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Oxxford vs Borrelli

senator1214

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The shirts made by both of these companies are hand finished and are similarly priced, But the question is; In your opinion who makes the better shirt?
eg: fabric choices, fit, and shirt construction
 

lawyerdad

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You do realize that asking a disparate group of people which is "best" in terms of "fit" is utterly senseless?
 

itsstillmatt

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The idea of Oxxford shirts fills me with the dread of ill-fitting old man style.
 

JamesT

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Stylistically, I prefer Borrelli as Oxxford has always seemed rather bland to me. From what I have seen, both have a bit of an overt "look at all my handwork!" style to them which can be good or bad, depending on the result and if it is something you prefer.

Overall, for casual clothing (sportcoats, trousers, sweaters etc.) I much prefer Borrelli.
 

johnapril

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Borrelli barrel cuff shirts are difficult to button.
 

lee_44106

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Who cares about fit and shirt fabric and all that nonsense?

Just picture all those pairs of human hands involved in the construction of these shirts.
 

Artisan Fan

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Originally Posted by iammatt
The idea of Oxxford shirts fills me with the dread of ill-fitting old man style.

+1. I've never been impressed with Oxxford shirtings.
 

Green Lantern

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I simply like the best of Italian more than I like the best of American. Although I like the best of the English the best. Essentially, I appreciate the esthetics of the Borrelli shirt as compared to the Oxxford shirt. Both are works of art.
 

Manton

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Hand work on shirts is overrated -- a forum fetish.
 

maclovin

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Originally Posted by Artisan Fan
+1. I've never been impressed with Oxxford shirtings.
Sir,

Don't they all use the same shirtings?

Yrs.
 

voxsartoria

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Originally Posted by senator1214
The shirts made by both of these companies are hand finished and are similarly priced, But the question is; In your opinion who makes the better shirt?
eg: fabric choices, fit, and shirt construction


I have several Oxxford-branded shirts, but they are from five plus years ago. They are, indeed, handfinished, but they are all made in Italy, use the same flat, beige MOP buttons as Kiton and are put together and tagged exactly like a Kiton would be. I have never come across a satisfactory explanation for this...but I presume there is, or was, some relationship. The Oxxford shirts are cut fuller than the Kitons I have...about the same as Borrelli's heading for department stores in the US. Not trim; but not Mercer.

Does Oxxford have a non-Italian maker of their hand-finished shirts now?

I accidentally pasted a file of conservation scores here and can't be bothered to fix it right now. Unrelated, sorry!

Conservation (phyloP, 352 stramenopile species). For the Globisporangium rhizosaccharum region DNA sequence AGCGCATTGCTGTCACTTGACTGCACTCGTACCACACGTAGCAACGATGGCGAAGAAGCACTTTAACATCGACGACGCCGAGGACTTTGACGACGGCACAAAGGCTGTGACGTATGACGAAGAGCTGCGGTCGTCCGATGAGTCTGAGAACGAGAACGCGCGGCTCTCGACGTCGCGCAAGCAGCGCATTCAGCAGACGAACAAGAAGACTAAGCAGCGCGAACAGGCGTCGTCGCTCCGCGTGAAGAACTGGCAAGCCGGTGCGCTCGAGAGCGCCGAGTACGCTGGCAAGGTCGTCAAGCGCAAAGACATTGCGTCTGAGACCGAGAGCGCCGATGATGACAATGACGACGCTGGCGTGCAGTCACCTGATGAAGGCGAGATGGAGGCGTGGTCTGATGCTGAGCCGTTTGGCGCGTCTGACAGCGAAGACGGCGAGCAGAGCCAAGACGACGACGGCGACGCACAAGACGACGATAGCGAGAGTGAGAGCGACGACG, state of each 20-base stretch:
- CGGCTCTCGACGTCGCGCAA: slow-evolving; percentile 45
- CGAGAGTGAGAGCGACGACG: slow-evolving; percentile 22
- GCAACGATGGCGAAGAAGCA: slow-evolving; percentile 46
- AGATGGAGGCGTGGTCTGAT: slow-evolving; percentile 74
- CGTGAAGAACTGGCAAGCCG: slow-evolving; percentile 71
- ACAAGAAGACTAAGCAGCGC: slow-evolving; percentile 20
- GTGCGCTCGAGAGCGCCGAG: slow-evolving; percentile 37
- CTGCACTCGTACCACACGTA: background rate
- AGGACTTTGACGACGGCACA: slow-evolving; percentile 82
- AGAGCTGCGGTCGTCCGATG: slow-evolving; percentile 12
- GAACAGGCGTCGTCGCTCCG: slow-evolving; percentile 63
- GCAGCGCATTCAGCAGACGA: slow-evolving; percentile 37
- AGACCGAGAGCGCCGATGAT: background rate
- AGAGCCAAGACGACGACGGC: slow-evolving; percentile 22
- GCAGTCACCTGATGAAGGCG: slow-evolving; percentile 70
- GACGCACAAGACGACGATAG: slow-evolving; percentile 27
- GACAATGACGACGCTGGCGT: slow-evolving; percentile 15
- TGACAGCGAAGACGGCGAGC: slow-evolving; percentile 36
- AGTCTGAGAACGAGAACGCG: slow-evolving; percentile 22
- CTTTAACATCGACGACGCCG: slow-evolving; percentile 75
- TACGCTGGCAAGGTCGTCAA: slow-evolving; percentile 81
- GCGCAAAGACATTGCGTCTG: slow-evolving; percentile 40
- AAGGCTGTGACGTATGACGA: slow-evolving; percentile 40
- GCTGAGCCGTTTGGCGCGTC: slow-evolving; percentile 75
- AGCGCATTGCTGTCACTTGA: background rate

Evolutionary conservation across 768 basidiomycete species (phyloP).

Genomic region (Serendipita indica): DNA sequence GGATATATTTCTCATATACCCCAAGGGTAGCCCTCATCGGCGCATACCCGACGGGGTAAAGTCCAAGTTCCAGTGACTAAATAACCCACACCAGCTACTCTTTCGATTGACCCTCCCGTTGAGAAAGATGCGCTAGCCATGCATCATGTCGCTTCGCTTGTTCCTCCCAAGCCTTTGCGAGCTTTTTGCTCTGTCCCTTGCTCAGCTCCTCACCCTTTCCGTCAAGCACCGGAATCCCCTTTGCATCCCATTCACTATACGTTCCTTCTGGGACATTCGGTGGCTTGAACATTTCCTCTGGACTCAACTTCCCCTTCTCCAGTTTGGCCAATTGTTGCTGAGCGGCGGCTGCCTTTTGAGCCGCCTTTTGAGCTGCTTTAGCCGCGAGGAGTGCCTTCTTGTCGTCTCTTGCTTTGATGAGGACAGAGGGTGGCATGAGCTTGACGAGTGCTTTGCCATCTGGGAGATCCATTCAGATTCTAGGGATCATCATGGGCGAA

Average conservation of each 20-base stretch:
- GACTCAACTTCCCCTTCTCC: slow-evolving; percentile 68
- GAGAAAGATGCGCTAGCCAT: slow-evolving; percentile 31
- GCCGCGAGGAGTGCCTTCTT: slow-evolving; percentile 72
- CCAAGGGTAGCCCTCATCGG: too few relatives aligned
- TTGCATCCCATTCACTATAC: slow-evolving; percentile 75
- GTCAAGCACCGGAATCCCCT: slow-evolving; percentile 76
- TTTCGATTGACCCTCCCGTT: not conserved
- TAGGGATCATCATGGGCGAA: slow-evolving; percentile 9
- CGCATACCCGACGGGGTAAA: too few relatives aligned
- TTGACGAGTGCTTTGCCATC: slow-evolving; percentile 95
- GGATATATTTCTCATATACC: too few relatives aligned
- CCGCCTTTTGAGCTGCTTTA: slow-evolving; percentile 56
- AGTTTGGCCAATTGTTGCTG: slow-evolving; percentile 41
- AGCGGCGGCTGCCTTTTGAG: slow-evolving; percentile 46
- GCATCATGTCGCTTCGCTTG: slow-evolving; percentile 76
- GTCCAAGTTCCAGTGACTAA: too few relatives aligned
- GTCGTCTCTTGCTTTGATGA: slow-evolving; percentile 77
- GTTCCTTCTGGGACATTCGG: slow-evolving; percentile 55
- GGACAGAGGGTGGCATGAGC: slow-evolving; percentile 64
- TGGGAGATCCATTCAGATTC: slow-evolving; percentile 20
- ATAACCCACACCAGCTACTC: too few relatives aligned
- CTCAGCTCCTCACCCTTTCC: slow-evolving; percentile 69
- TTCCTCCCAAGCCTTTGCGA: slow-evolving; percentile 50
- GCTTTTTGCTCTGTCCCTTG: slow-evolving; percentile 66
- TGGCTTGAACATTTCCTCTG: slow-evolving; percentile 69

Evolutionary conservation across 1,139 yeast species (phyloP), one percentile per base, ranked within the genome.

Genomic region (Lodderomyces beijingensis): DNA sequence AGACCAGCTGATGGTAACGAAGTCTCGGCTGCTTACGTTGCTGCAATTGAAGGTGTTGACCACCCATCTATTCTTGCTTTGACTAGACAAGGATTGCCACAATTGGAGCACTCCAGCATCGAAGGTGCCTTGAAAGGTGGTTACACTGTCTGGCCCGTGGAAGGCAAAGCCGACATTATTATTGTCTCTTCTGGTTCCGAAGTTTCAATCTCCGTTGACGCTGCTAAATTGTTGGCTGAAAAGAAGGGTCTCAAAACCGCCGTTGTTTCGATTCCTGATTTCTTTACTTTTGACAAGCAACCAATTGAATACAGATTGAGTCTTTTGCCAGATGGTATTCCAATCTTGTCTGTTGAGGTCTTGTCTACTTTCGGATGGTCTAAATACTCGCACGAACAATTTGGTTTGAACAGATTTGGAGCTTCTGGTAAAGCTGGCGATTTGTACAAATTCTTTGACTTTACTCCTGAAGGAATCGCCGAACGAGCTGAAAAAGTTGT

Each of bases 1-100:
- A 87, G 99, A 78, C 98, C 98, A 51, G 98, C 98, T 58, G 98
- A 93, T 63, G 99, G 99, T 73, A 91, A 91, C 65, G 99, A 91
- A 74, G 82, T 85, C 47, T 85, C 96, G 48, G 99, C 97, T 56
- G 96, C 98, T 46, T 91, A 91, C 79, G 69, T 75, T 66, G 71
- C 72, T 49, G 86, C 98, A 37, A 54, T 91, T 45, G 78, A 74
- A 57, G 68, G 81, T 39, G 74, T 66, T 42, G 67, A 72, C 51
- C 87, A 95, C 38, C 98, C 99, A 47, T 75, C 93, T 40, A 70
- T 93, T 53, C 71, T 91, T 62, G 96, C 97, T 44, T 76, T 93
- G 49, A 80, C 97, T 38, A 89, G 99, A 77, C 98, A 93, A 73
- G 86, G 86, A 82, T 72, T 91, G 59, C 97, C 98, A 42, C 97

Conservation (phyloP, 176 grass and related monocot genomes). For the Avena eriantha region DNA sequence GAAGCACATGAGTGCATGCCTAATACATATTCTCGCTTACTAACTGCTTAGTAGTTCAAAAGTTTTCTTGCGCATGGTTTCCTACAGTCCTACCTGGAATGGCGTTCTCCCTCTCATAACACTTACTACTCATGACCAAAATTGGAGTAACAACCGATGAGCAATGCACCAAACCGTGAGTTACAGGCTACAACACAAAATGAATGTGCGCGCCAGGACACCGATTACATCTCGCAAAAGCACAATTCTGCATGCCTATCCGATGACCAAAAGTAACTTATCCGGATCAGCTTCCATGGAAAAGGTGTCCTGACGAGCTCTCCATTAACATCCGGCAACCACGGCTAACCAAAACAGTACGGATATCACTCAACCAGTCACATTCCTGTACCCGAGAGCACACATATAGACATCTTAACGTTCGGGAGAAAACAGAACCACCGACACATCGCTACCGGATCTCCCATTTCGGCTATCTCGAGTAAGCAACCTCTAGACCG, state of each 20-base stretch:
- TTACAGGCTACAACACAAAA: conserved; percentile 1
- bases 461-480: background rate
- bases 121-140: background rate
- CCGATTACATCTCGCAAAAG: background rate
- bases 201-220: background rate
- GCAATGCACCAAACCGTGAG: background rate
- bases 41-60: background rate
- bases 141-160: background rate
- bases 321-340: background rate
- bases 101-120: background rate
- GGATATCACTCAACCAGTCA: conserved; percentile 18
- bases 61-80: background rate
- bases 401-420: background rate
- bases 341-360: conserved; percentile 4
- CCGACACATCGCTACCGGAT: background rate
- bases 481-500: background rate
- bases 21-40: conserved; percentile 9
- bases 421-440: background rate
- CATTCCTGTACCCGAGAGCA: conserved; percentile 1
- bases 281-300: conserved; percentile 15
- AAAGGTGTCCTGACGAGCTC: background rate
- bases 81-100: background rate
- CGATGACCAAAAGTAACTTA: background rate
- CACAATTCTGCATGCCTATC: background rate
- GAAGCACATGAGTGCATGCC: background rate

There might be differences among Borrelli, Kiton, top-line Barba, whoever makes (or made) for Oxxford, top-line Finamore, etc. in construction, but I see no differences that would make me choose one over the other in this group aside from sample to sample differences. They all seem, for example, to put in the arms the same way: one machine-stitched row around the arm until the shoulder, and then the top of the shoulder set in by hand and then the second seam lapped by hand. Contrast this with the Matuozzo closeups on mafoofan's blog that should both seams done by hand, and with a high stitch per inch count.

It has been established, I think, that Borrelli is not shy about describing how their manufacturing process can include outworkers, and I attribute (without broad evidence) the variabilty in construction outcome for Borrelli shirts to this system. Does that make Borrelli different than the maker Oxxford uses? I have no idea, because I do not know who makes Oxxford's shirts.

Of this group, Kiton most reliably uses finer fabrics across their range, and their decorative handsewing seems most consistently neat. Kiton is also consistently the highest in price, however, and I am surprised that Oxxford is priced at the Kiton level and not at the Borrelli level. Perhaps Oxxford's market for their shirts is same-store sales to customers who do not have the time to futz with clothes or post on SF?

I do not mind paying a lot for stuff that I like, but I would not personally pay full retail anymore for any of the hand-finished Neapolitan-esque brands aimed at the global RTW market. When discounted, however, their shortcomings and propensity to benefit from retailoring, if one is normal BMI, are easier to forgive (I suppose this is actually true of most any RTW).

Does anyone know who makes Oxxford's current line of hand-finished shirts, assuming that Oxxford still markets one?

As for fit, that would depend on the person. I prefer shirts that are often called "slim," but I am among the one out of four Americans who are not overweight. If one is stockier, a bigger body fit makes sense.

- B
 

rnoldh

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Originally Posted by iammatt
The idea of Oxxford shirts fills me with the dread of ill-fitting old man style.

Matuozzo Man


I think that some Oxxford shirts are made by Kiton, so while they may not be Anna M. quality, they aren't that bad.

To the OP, there is really a wealth on information on this site. The search function is your friend.
 

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